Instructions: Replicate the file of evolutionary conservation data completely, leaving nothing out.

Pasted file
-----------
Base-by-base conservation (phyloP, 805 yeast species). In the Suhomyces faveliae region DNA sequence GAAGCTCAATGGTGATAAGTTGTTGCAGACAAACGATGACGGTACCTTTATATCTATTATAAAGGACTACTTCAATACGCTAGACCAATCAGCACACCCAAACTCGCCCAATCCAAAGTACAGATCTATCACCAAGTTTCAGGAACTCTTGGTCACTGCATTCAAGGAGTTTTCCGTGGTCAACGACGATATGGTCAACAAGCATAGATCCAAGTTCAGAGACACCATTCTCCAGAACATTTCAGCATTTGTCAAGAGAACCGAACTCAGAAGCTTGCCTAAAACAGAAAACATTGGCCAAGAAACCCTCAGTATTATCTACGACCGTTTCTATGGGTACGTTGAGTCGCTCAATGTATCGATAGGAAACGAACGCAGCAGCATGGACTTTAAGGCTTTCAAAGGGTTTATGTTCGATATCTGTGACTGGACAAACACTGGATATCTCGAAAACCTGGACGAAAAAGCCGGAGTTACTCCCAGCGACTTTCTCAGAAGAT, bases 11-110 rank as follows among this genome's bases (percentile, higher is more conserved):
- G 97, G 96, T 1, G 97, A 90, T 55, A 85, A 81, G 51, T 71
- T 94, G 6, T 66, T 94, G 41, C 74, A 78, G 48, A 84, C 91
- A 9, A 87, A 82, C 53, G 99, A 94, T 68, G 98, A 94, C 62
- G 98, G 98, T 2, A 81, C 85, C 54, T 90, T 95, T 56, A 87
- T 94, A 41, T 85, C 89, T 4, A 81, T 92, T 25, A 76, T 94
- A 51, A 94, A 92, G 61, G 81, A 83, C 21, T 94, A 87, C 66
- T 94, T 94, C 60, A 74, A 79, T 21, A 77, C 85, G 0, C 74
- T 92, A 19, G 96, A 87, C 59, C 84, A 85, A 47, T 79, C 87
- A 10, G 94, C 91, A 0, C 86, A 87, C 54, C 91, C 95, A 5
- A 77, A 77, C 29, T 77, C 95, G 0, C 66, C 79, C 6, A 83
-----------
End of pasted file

Base-by-base conservation (phyloP, 805 yeast species). In the Suhomyces faveliae region DNA sequence GAAGCTCAATGGTGATAAGTTGTTGCAGACAAACGATGACGGTACCTTTATATCTATTATAAAGGACTACTTCAATACGCTAGACCAATCAGCACACCCAAACTCGCCCAATCCAAAGTACAGATCTATCACCAAGTTTCAGGAACTCTTGGTCACTGCATTCAAGGAGTTTTCCGTGGTCAACGACGATATGGTCAACAAGCATAGATCCAAGTTCAGAGACACCATTCTCCAGAACATTTCAGCATTTGTCAAGAGAACCGAACTCAGAAGCTTGCCTAAAACAGAAAACATTGGCCAAGAAACCCTCAGTATTATCTACGACCGTTTCTATGGGTACGTTGAGTCGCTCAATGTATCGATAGGAAACGAACGCAGCAGCATGGACTTTAAGGCTTTCAAAGGGTTTATGTTCGATATCTGTGACTGGACAAACACTGGATATCTCGAAAACCTGGACGAAAAAGCCGGAGTTACTCCCAGCGACTTTCTCAGAAGAT, bases 11-110 rank as follows among this genome's bases (percentile, higher is more conserved):
- G 97, G 96, T 1, G 97, A 90, T 55, A 85, A 81, G 51, T 71
- T 94, G 6, T 66, T 94, G 41, C 74, A 78, G 48, A 84, C 91
- A 9, A 87, A 82, C 53, G 99, A 94, T 68, G 98, A 94, C 62
- G 98, G 98, T 2, A 81, C 85, C 54, T 90, T 95, T 56, A 87
- T 94, A 41, T 85, C 89, T 4, A 81, T 92, T 25, A 76, T 94
- A 51, A 94, A 92, G 61, G 81, A 83, C 21, T 94, A 87, C 66
- T 94, T 94, C 60, A 74, A 79, T 21, A 77, C 85, G 0, C 74
- T 92, A 19, G 96, A 87, C 59, C 84, A 85, A 47, T 79, C 87
- A 10, G 94, C 91, A 0, C 86, A 87, C 54, C 91, C 95, A 5
- A 77, A 77, C 29, T 77, C 95, G 0, C 66, C 79, C 6, A 83